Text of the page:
When your son is doubled over with stomach pain, you take him to the hospital, which is exactly what Alan Ormsby did two years ago with his then-10-year-old.
"His symptoms pointed to it being a bad case of constipation, but to be sure, we ordered an X-ray to rule out something more serious like appendicitis," he said. The scan came back clear, but the doctor insisted upon also ordering a more thorough CT scan.
Save the date
Salt Lake City
Choosing Wisely panel discussion on Thursday, March 27, from 4 p.m. to 5:30 p.m. at the University of Utah’s Hinckley Institute of Politics (Orson Spencer Hall, 260 S. South Campus Dr., room 253.)
Town hall discussion on reducing waste and improving health care on Monday, April 7, noon to 1 p.m. at Utah Valley University’s Sorensen Student Center, Ragan Theater (800 W. University Parkway).
Both events are free and open to the public. For more information about the local Choosing Wisely campaign, visit http://www.healthinsight.org/choose.
Three hours and $400 later, Ormsby left the hospital with assurance that what ailed his son could be fixed with a $2.99 laxative.
"When the doctor is in there in front of your kid saying, ‘We gotta do this,’ it’s kind of intimidating and hard to question that authority," he said.
But that’s exactly what Ormsby, director of AARP Utah, is encouraging health consumers to do as part of a national Choosing Wisely campaign coming to Utah.
An initiative promoted by the American Board of Internal Medicine, the campaign seeks to raise awareness of five common procedures and tests that are unnecessary, provide little value and can pose risks to patients.
Among them are imaging tests for low back pain within the first six weeks of symptoms, antibiotics for viral head and chest colds and some CT scans.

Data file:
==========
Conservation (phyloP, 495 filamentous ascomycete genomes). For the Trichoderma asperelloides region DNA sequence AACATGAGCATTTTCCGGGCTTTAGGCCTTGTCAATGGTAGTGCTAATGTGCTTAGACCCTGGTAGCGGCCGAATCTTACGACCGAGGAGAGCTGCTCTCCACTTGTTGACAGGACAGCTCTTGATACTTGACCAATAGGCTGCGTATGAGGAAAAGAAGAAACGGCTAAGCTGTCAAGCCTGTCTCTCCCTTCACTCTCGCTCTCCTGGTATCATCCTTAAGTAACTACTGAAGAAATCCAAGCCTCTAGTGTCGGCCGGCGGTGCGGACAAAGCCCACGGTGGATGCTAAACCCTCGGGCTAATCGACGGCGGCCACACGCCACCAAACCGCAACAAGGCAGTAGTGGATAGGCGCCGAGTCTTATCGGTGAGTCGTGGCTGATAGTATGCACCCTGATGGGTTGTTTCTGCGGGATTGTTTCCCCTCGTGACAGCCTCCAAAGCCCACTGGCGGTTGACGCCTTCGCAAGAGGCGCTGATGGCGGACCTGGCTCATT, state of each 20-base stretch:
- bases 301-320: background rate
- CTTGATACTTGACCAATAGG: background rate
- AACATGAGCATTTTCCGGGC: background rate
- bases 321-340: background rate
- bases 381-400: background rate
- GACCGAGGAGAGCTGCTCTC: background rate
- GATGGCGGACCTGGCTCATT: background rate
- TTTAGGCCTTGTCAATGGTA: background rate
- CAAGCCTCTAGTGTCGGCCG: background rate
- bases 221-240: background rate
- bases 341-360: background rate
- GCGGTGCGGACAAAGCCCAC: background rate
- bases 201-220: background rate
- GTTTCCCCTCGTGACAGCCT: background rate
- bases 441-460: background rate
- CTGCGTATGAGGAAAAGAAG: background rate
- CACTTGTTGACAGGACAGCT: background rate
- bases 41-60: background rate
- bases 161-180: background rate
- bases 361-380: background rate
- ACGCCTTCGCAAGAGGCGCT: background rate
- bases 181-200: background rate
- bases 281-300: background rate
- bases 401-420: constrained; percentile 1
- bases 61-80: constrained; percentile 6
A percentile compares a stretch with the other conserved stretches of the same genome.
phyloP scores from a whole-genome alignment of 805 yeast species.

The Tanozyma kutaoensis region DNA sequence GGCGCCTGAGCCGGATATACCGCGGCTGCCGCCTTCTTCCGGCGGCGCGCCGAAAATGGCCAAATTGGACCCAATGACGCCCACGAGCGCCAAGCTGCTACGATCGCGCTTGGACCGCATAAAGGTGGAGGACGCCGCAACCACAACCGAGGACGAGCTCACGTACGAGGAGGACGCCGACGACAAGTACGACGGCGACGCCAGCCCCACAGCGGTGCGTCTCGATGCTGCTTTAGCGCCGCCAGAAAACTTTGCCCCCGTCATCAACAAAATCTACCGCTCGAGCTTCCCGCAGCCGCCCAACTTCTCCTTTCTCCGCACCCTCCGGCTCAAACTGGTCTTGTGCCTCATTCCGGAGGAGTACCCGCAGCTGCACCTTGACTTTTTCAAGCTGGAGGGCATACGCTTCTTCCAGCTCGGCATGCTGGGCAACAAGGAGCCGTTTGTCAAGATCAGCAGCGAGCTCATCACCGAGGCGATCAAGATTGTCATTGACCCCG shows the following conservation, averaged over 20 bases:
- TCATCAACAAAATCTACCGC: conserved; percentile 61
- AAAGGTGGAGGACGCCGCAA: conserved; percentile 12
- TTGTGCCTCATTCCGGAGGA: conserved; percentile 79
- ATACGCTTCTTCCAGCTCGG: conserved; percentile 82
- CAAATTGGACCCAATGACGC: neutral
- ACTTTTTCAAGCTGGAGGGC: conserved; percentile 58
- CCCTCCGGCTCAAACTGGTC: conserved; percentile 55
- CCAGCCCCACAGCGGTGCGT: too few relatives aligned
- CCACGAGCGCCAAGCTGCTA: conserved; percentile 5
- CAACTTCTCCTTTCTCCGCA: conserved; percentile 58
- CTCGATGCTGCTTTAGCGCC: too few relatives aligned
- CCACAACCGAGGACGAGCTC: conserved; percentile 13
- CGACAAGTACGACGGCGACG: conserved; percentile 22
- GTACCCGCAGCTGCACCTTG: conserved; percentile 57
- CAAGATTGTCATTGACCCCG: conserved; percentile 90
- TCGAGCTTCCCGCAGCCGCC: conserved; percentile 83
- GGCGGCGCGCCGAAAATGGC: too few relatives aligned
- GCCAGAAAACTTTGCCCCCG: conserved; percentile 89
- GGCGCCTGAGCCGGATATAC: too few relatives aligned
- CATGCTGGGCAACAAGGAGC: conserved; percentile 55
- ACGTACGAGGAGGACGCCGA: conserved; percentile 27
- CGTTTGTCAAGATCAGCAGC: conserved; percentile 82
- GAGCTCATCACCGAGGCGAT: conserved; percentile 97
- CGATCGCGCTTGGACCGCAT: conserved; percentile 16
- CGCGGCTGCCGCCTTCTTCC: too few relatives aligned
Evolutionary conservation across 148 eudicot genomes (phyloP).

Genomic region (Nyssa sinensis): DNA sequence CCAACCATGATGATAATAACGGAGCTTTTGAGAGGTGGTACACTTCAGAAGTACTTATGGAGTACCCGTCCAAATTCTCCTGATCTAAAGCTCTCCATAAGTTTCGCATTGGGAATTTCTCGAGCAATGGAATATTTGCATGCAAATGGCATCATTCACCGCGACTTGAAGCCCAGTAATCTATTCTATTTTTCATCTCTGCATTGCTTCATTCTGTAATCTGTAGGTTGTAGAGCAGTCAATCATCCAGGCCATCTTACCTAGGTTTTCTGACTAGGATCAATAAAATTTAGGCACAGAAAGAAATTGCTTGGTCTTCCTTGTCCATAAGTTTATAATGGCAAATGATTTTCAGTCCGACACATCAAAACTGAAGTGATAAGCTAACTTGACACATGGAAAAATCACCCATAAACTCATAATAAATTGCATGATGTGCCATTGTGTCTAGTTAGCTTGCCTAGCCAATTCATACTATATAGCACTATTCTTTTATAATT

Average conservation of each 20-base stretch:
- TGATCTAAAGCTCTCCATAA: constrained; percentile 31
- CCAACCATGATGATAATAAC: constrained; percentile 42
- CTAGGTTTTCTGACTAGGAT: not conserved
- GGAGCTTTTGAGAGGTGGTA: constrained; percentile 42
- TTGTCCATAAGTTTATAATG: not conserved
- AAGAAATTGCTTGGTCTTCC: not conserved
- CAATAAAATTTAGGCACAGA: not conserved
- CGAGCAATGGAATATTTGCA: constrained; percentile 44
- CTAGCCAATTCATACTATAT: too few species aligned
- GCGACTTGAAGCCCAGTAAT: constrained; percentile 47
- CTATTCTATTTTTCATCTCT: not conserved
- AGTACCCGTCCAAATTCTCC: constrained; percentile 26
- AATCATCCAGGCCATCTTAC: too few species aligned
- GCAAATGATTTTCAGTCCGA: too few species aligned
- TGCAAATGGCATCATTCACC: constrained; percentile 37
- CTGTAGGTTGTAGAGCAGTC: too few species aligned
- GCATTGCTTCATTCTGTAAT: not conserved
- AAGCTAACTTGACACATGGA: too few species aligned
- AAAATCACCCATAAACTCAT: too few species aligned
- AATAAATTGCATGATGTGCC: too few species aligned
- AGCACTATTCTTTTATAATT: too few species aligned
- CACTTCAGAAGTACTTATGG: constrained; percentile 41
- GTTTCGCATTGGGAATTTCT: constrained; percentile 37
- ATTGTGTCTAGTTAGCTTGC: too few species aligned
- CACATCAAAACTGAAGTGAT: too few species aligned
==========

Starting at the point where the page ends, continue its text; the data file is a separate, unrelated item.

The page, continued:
About 50 percent of children who visit hospital emergency departments with a head injury are given a CT scan, when observing children for signs of concussion is often more effective and less expensive, says Choosing Wisely, citing the American Academy of Pediatrics.
What’s more, CT scans expose children to unnecessary ionizing radiation, actually raising their lifetime risk of cancer.
HealthInsight, a nonprofit organizing the local campaign, is holding panel discussions and town halls in coming weeks.
They’re encouraging health consumers to ask the following questions of their doctor before a procedure:
• Do I really need this test or procedure?
• What are the risks?
• Are there simpler, safer options?
• What happens if I don’t do anything?
• How much does it cost?
Greater public awareness is only part of the solution; doctors need to take ownership of the problem, too, acknowledges Wayne Cannon, medical director of the Primary Care Clinical program at Intermountain Healthcare.
But patients are a critical piece of the equation, he explained.
"Single doctors might see two or three patients who have a bad reaction [to a certain treatment standard] and that prejudices them against it, but if you show them data on how they compare with peers, they get it," he said.
"The big thing is doctors are so pressed for time and they want to deliver patient satisfaction," Cannon said. "There’s always that patient who says, ‘My neighbor got this procedure’ or ‘My wife got an antibiotic and I need one, too.’ Sometimes it’s just easier for a doctor to send the patient home with an antibiotic."
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